photo: One America
by Lisbeth Vazquez
Ed Note: In August of 2012, with increased pressure from immigration activists, President Barack Obama granted specified foreign-born individuals, mostly young people, the lawful right to work and receive federal financial aid for higher education, among other rights, through his initiative, the Deferred Action for Childhood Arrivals Act (DACA).
To date there have been more than 600,000 DACA applications submitted with California leading the nation in applications. Though there has been much publicity around DACA, even in California there are areas where information and resources to apply aren’t so readily available.
Lisbeth, 17, tells her story detailing her DACA application, including tips on how to navigate the process and her concerns for the future.
I was born in Mexico but I grew up in El Nido, a small rural town outside of Merced. Growing up,
I remember hanging out with other kids from the neighborhood and dreaming about becoming teachers or nurses.
One day I was talking with my mom and said, “Mom, I can’t wait to start working.”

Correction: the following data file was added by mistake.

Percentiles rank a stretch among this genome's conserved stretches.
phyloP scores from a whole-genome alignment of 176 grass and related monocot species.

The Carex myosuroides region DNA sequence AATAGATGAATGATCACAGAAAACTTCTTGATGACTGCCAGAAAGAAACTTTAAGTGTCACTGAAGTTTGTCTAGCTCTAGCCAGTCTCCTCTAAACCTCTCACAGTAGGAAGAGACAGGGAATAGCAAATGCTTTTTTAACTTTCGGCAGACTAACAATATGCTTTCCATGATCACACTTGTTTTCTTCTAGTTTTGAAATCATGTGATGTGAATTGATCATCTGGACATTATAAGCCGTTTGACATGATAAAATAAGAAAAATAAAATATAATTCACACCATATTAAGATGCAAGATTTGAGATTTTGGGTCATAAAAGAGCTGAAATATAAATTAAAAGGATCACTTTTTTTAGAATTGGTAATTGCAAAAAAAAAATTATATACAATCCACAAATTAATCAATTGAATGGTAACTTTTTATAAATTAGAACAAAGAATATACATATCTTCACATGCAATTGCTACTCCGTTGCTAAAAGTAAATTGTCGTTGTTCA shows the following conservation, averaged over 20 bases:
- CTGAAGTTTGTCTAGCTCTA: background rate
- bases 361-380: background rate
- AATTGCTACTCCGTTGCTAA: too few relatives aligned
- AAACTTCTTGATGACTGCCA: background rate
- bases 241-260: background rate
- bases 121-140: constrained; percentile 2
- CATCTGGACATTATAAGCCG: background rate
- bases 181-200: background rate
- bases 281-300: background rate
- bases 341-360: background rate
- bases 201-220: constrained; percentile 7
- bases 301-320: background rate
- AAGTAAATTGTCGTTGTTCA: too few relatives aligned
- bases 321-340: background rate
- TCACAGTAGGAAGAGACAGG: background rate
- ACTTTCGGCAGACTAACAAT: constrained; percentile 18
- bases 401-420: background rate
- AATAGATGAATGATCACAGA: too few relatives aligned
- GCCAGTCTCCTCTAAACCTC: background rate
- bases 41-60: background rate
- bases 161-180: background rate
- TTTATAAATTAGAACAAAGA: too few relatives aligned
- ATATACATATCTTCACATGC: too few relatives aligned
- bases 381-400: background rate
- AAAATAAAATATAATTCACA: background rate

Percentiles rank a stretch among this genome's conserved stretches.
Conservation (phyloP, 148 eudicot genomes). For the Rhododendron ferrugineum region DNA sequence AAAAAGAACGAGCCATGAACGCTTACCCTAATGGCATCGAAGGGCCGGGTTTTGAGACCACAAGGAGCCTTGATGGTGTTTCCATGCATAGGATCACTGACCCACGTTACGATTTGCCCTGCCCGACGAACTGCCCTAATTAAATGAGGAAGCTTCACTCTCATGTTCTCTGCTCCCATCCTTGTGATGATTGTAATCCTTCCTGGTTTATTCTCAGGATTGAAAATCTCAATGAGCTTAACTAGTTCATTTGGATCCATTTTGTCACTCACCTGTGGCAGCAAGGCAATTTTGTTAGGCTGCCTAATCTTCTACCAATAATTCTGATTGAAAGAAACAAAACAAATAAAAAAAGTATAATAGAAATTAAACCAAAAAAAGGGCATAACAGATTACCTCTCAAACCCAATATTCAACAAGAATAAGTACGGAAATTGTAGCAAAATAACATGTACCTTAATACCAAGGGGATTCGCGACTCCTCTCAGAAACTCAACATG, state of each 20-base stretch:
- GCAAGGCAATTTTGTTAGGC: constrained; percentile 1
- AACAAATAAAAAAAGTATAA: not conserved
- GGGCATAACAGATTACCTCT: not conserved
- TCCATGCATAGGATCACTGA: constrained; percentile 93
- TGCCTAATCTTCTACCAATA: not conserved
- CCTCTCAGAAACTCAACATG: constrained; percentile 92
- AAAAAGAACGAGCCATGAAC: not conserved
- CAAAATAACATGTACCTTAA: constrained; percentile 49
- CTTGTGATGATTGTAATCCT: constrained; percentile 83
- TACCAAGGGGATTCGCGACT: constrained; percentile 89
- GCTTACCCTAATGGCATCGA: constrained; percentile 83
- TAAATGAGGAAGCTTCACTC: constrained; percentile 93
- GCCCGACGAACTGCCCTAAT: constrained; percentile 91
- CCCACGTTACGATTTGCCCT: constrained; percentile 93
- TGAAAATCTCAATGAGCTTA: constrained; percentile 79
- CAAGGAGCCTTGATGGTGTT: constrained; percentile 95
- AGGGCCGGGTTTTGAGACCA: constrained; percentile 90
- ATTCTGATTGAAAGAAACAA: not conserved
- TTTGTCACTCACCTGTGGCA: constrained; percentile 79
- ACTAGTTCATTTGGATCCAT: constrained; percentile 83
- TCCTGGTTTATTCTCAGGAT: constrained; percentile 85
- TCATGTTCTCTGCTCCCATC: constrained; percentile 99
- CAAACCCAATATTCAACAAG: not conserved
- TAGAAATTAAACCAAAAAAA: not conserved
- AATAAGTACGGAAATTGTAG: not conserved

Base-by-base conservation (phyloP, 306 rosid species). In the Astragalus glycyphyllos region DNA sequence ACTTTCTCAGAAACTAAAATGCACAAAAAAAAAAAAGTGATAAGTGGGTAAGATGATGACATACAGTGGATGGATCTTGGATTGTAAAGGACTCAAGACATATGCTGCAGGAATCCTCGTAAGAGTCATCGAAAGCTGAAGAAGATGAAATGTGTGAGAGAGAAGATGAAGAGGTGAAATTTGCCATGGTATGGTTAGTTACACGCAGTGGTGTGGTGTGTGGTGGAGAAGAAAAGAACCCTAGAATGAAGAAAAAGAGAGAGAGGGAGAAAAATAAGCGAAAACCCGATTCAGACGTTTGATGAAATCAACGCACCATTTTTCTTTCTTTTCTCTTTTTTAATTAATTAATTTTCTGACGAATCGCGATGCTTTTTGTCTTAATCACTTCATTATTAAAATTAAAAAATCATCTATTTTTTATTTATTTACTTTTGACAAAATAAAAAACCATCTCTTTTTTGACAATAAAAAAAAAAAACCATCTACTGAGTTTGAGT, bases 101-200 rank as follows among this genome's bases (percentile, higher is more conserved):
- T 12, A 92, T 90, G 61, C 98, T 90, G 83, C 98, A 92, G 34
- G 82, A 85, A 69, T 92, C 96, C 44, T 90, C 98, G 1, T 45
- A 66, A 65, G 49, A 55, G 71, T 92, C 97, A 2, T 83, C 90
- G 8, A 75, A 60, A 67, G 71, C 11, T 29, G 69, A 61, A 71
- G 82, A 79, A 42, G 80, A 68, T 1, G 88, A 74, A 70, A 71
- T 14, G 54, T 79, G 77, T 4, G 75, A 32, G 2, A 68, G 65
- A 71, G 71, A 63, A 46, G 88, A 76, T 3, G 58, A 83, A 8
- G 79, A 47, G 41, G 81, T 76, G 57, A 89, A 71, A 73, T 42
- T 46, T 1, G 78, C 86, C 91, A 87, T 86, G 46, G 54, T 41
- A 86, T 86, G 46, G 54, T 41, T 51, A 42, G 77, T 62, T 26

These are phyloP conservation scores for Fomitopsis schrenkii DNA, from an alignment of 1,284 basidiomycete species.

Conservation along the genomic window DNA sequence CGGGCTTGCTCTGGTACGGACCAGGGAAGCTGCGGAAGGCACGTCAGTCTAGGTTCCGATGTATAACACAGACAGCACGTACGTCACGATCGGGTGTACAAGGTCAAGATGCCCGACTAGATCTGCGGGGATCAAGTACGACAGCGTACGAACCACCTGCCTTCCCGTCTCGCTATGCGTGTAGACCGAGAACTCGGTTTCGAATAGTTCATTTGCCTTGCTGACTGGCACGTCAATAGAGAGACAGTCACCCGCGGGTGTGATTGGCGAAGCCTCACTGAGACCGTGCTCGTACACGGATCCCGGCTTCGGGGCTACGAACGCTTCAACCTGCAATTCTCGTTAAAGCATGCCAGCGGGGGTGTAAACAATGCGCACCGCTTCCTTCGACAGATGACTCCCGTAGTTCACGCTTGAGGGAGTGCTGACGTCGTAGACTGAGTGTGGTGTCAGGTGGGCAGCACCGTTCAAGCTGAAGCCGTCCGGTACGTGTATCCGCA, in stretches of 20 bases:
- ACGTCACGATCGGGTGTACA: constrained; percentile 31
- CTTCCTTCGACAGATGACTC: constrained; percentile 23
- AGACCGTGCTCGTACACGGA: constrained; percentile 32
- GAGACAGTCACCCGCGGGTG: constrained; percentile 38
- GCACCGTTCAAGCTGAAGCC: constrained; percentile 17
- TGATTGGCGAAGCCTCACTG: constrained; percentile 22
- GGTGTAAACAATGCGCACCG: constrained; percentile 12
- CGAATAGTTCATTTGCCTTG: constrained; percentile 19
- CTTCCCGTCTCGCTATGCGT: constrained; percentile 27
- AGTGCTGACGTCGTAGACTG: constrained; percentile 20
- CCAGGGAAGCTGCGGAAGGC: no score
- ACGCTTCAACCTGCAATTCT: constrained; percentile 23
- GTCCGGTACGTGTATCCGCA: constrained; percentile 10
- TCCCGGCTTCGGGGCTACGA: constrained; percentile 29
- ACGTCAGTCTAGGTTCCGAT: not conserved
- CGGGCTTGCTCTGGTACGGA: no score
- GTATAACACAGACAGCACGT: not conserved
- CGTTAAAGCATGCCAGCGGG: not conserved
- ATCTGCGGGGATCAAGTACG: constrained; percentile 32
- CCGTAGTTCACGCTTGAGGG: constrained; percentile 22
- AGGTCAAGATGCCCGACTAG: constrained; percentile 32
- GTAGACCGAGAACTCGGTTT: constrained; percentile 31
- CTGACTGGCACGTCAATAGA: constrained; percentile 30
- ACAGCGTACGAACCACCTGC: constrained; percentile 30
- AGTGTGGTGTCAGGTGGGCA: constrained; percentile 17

Her response confused me, “Well I’m sorry to tell you this, but I don’t think you can because you don’t have papers.”
It was then that I realized I wasn’t legally in the US. It tormented me. I began to feel disconnected from others. When I got to high school I began to worry. How am I going to go to college if I can’t work or get financial aid?
I heard of DACA while watching the news. I was excited to learn that if I applied and was accepted, it would allow me attain legal residency, get a job and even get financial aid! I’m sharing my DACA experience to make it easier for any other young person who is thinking of applying but doesn’t know where to start.